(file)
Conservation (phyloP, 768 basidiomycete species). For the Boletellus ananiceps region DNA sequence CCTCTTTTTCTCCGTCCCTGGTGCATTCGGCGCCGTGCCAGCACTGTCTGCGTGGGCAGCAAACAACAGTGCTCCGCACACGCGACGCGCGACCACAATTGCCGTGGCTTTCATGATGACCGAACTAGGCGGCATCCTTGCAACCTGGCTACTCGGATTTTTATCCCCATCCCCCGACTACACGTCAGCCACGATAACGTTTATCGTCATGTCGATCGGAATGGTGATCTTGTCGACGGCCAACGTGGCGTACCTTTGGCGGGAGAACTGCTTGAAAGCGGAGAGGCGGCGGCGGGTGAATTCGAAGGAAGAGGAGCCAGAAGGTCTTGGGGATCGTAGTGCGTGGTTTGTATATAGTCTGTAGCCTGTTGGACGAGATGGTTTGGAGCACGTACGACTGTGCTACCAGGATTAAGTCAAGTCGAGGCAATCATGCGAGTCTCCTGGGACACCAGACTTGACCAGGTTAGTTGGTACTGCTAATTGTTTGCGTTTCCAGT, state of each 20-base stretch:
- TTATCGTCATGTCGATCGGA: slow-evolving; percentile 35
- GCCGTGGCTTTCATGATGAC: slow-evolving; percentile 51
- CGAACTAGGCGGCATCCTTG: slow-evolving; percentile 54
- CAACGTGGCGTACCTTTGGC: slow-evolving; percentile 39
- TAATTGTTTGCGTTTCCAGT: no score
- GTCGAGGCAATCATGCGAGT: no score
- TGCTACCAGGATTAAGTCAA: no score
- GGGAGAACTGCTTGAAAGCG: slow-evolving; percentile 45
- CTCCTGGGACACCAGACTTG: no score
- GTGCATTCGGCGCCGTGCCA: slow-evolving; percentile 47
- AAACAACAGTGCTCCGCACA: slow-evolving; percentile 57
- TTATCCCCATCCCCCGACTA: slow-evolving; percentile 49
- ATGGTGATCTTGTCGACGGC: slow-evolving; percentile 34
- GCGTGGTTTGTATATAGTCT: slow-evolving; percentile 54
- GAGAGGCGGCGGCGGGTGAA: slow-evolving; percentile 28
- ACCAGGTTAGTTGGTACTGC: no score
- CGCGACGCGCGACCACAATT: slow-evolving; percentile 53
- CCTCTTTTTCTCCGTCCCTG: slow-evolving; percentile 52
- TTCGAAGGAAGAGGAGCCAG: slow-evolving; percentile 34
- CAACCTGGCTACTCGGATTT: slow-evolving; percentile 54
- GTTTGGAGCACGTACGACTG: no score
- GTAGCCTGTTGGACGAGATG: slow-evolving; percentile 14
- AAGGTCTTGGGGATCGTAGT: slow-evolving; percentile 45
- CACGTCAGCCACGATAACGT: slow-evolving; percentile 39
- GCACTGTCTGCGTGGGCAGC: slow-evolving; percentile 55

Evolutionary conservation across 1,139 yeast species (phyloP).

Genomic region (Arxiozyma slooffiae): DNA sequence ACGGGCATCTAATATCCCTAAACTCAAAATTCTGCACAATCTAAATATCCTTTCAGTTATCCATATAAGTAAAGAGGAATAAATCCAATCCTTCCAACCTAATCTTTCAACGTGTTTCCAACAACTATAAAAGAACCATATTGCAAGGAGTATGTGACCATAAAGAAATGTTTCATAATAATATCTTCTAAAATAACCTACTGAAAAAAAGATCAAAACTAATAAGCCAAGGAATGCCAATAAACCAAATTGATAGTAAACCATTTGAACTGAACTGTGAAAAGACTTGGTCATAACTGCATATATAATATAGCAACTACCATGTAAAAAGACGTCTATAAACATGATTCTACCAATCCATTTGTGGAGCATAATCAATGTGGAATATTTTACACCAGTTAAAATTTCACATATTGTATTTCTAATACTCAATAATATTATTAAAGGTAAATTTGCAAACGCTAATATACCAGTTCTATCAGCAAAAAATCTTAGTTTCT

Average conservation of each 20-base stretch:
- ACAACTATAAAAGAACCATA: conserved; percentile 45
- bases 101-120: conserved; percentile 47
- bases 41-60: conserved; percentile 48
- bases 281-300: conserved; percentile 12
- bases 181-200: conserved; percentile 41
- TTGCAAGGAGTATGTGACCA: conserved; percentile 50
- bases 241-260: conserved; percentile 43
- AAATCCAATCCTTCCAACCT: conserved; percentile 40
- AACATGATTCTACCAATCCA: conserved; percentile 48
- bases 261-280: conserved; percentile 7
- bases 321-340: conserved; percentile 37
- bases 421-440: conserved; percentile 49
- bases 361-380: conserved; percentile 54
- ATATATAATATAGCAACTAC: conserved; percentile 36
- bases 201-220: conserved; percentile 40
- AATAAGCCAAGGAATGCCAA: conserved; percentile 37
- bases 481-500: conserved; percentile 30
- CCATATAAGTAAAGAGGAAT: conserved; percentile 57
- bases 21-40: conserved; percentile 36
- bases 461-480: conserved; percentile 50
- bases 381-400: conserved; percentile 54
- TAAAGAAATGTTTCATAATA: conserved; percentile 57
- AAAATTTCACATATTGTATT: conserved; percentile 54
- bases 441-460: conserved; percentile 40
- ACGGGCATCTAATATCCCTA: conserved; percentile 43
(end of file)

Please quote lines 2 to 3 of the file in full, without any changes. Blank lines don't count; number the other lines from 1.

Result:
- TTATCGTCATGTCGATCGGA: slow-evolving; percentile 35
- GCCGTGGCTTTCATGATGAC: slow-evolving; percentile 51